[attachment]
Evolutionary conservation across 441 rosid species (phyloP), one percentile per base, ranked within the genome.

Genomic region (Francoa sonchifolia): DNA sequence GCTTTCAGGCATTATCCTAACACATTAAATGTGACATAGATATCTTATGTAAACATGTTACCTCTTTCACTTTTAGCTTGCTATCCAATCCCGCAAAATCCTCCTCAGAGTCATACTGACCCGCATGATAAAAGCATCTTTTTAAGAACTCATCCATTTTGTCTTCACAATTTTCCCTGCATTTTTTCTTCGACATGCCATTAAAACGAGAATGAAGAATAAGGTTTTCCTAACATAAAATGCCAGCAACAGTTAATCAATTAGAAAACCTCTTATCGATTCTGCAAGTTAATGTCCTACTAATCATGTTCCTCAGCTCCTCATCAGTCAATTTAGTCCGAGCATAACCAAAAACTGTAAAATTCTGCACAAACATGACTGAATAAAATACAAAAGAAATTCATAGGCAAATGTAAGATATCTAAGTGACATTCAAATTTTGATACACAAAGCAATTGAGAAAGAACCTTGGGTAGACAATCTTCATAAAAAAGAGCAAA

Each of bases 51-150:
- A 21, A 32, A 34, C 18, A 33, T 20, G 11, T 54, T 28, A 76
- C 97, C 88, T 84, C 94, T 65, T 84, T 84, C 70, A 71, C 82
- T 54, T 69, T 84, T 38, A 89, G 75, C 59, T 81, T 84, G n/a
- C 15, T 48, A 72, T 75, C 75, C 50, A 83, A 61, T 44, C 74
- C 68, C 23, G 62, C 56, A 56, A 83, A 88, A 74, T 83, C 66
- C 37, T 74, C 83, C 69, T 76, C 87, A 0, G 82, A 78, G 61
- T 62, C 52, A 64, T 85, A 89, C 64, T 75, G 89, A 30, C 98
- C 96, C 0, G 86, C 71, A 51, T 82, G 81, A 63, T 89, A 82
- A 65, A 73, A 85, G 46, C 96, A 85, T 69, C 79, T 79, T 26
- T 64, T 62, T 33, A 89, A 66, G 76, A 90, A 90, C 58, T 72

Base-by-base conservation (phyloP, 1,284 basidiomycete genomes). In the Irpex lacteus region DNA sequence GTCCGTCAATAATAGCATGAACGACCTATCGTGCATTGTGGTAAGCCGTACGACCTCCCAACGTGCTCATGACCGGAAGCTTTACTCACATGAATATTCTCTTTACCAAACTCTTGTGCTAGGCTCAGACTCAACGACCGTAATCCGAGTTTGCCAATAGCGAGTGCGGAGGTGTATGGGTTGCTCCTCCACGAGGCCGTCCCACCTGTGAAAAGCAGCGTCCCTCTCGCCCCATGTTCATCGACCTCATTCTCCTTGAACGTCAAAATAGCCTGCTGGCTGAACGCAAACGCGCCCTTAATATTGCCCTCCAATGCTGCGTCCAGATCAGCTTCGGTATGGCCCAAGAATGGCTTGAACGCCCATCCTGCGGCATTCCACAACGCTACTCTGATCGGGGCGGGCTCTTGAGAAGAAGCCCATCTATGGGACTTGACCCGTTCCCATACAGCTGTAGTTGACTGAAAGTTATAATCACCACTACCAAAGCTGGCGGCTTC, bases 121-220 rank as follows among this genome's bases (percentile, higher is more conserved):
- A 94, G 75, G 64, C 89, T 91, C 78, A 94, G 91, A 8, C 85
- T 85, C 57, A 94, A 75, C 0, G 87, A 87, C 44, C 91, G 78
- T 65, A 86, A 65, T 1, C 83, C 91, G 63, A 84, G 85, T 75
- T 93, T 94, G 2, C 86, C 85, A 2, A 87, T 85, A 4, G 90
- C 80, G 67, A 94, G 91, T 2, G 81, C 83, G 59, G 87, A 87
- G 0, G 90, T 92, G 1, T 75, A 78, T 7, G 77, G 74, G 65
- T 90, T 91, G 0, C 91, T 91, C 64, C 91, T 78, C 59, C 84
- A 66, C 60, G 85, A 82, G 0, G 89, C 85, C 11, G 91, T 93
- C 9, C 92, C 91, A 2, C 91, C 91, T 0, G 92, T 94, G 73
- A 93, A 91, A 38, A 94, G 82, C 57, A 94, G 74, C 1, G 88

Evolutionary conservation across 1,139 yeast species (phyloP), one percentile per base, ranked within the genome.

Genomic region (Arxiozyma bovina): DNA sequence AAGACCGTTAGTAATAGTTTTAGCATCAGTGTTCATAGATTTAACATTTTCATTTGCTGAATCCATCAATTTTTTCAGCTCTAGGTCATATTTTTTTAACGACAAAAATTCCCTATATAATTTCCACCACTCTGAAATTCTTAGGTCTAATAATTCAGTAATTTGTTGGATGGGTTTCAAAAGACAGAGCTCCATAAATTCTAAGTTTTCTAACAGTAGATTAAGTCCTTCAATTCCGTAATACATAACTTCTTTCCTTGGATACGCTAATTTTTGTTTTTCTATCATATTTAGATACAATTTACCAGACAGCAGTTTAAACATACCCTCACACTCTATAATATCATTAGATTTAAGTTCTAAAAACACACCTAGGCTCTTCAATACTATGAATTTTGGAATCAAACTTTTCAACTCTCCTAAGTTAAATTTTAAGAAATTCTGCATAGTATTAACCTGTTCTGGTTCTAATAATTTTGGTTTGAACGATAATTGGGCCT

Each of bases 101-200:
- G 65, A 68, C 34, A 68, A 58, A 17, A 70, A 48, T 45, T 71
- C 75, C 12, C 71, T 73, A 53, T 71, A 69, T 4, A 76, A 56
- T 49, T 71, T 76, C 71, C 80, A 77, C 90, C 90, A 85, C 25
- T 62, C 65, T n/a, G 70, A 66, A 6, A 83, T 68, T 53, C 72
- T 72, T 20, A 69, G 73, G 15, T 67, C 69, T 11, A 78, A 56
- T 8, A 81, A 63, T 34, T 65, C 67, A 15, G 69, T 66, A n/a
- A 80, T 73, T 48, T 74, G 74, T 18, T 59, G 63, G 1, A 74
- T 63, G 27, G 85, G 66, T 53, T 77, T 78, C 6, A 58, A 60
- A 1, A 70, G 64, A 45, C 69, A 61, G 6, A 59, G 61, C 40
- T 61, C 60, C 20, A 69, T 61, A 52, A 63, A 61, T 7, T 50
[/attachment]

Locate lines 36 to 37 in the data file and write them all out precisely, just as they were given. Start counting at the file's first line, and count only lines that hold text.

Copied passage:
- A 1, A 70, G 64, A 45, C 69, A 61, G 6, A 59, G 61, C 40
- T 61, C 60, C 20, A 69, T 61, A 52, A 63, A 61, T 7, T 50